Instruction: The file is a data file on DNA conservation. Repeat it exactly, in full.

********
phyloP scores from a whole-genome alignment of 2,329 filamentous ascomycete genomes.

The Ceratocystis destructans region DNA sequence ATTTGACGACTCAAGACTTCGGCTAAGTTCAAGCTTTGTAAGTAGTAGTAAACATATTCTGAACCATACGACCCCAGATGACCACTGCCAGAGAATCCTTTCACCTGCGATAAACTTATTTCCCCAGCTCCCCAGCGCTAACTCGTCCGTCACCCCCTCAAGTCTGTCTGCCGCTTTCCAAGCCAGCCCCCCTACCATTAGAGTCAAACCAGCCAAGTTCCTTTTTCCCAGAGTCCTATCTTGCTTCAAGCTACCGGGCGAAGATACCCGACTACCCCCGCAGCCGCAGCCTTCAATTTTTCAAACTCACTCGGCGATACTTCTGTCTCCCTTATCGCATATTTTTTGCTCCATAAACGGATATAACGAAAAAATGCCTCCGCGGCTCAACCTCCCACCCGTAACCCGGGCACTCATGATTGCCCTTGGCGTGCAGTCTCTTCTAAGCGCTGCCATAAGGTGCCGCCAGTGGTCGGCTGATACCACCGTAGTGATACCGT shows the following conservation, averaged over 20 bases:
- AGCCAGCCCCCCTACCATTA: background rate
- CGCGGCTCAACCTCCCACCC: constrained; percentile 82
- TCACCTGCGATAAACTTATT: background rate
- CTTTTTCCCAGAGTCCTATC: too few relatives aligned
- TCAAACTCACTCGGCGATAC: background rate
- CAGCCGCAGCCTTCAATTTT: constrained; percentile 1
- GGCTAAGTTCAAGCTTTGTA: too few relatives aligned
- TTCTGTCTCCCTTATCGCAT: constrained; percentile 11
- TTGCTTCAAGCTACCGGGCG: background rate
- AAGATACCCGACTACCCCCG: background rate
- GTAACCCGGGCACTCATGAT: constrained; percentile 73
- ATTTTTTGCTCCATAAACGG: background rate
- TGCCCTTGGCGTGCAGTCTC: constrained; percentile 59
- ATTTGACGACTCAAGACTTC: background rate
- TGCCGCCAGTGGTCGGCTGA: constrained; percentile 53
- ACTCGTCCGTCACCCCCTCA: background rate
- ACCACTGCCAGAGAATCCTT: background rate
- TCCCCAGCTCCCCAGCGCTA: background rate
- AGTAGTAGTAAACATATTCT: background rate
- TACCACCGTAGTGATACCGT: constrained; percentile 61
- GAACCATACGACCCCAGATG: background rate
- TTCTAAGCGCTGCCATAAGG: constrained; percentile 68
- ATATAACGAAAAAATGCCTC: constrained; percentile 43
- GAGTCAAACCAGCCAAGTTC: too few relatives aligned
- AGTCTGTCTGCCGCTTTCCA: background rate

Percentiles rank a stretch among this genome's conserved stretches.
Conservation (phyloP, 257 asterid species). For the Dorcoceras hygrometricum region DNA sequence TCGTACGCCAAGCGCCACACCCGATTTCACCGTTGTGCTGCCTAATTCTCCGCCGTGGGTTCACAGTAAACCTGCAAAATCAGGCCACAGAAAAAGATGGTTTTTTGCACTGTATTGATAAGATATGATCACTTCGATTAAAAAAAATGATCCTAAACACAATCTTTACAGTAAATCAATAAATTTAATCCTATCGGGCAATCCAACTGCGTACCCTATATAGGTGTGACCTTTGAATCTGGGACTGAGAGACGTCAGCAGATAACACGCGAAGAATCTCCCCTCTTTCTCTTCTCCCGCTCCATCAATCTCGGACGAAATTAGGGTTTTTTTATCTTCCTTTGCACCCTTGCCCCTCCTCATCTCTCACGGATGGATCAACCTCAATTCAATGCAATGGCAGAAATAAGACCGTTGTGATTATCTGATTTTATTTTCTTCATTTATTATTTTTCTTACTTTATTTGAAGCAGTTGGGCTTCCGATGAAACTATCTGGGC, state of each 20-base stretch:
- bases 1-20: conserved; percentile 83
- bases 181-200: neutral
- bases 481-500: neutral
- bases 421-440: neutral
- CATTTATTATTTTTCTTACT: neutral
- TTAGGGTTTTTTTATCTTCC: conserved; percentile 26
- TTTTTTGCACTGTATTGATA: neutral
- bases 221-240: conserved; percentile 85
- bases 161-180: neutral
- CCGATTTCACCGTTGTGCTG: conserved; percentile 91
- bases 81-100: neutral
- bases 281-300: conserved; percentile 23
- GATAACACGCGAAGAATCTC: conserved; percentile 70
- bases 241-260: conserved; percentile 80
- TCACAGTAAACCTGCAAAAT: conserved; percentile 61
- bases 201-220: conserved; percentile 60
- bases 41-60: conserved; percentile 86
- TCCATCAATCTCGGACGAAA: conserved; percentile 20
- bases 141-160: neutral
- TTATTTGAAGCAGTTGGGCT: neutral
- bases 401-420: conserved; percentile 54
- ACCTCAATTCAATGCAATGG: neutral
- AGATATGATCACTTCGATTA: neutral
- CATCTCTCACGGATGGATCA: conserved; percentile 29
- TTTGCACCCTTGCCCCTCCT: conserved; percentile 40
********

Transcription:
phyloP scores from a whole-genome alignment of 2,329 filamentous ascomycete genomes.

The Ceratocystis destructans region DNA sequence ATTTGACGACTCAAGACTTCGGCTAAGTTCAAGCTTTGTAAGTAGTAGTAAACATATTCTGAACCATACGACCCCAGATGACCACTGCCAGAGAATCCTTTCACCTGCGATAAACTTATTTCCCCAGCTCCCCAGCGCTAACTCGTCCGTCACCCCCTCAAGTCTGTCTGCCGCTTTCCAAGCCAGCCCCCCTACCATTAGAGTCAAACCAGCCAAGTTCCTTTTTCCCAGAGTCCTATCTTGCTTCAAGCTACCGGGCGAAGATACCCGACTACCCCCGCAGCCGCAGCCTTCAATTTTTCAAACTCACTCGGCGATACTTCTGTCTCCCTTATCGCATATTTTTTGCTCCATAAACGGATATAACGAAAAAATGCCTCCGCGGCTCAACCTCCCACCCGTAACCCGGGCACTCATGATTGCCCTTGGCGTGCAGTCTCTTCTAAGCGCTGCCATAAGGTGCCGCCAGTGGTCGGCTGATACCACCGTAGTGATACCGT shows the following conservation, averaged over 20 bases:
- AGCCAGCCCCCCTACCATTA: background rate
- CGCGGCTCAACCTCCCACCC: constrained; percentile 82
- TCACCTGCGATAAACTTATT: background rate
- CTTTTTCCCAGAGTCCTATC: too few relatives aligned
- TCAAACTCACTCGGCGATAC: background rate
- CAGCCGCAGCCTTCAATTTT: constrained; percentile 1
- GGCTAAGTTCAAGCTTTGTA: too few relatives aligned
- TTCTGTCTCCCTTATCGCAT: constrained; percentile 11
- TTGCTTCAAGCTACCGGGCG: background rate
- AAGATACCCGACTACCCCCG: background rate
- GTAACCCGGGCACTCATGAT: constrained; percentile 73
- ATTTTTTGCTCCATAAACGG: background rate
- TGCCCTTGGCGTGCAGTCTC: constrained; percentile 59
- ATTTGACGACTCAAGACTTC: background rate
- TGCCGCCAGTGGTCGGCTGA: constrained; percentile 53
- ACTCGTCCGTCACCCCCTCA: background rate
- ACCACTGCCAGAGAATCCTT: background rate
- TCCCCAGCTCCCCAGCGCTA: background rate
- AGTAGTAGTAAACATATTCT: background rate
- TACCACCGTAGTGATACCGT: constrained; percentile 61
- GAACCATACGACCCCAGATG: background rate
- TTCTAAGCGCTGCCATAAGG: constrained; percentile 68
- ATATAACGAAAAAATGCCTC: constrained; percentile 43
- GAGTCAAACCAGCCAAGTTC: too few relatives aligned
- AGTCTGTCTGCCGCTTTCCA: background rate

Percentiles rank a stretch among this genome's conserved stretches.
Conservation (phyloP, 257 asterid species). For the Dorcoceras hygrometricum region DNA sequence TCGTACGCCAAGCGCCACACCCGATTTCACCGTTGTGCTGCCTAATTCTCCGCCGTGGGTTCACAGTAAACCTGCAAAATCAGGCCACAGAAAAAGATGGTTTTTTGCACTGTATTGATAAGATATGATCACTTCGATTAAAAAAAATGATCCTAAACACAATCTTTACAGTAAATCAATAAATTTAATCCTATCGGGCAATCCAACTGCGTACCCTATATAGGTGTGACCTTTGAATCTGGGACTGAGAGACGTCAGCAGATAACACGCGAAGAATCTCCCCTCTTTCTCTTCTCCCGCTCCATCAATCTCGGACGAAATTAGGGTTTTTTTATCTTCCTTTGCACCCTTGCCCCTCCTCATCTCTCACGGATGGATCAACCTCAATTCAATGCAATGGCAGAAATAAGACCGTTGTGATTATCTGATTTTATTTTCTTCATTTATTATTTTTCTTACTTTATTTGAAGCAGTTGGGCTTCCGATGAAACTATCTGGGC, state of each 20-base stretch:
- bases 1-20: conserved; percentile 83
- bases 181-200: neutral
- bases 481-500: neutral
- bases 421-440: neutral
- CATTTATTATTTTTCTTACT: neutral
- TTAGGGTTTTTTTATCTTCC: conserved; percentile 26
- TTTTTTGCACTGTATTGATA: neutral
- bases 221-240: conserved; percentile 85
- bases 161-180: neutral
- CCGATTTCACCGTTGTGCTG: conserved; percentile 91
- bases 81-100: neutral
- bases 281-300: conserved; percentile 23
- GATAACACGCGAAGAATCTC: conserved; percentile 70
- bases 241-260: conserved; percentile 80
- TCACAGTAAACCTGCAAAAT: conserved; percentile 61
- bases 201-220: conserved; percentile 60
- bases 41-60: conserved; percentile 86
- TCCATCAATCTCGGACGAAA: conserved; percentile 20
- bases 141-160: neutral
- TTATTTGAAGCAGTTGGGCT: neutral
- bases 401-420: conserved; percentile 54
- ACCTCAATTCAATGCAATGG: neutral
- AGATATGATCACTTCGATTA: neutral
- CATCTCTCACGGATGGATCA: conserved; percentile 29
- TTTGCACCCTTGCCCCTCCT: conserved; percentile 40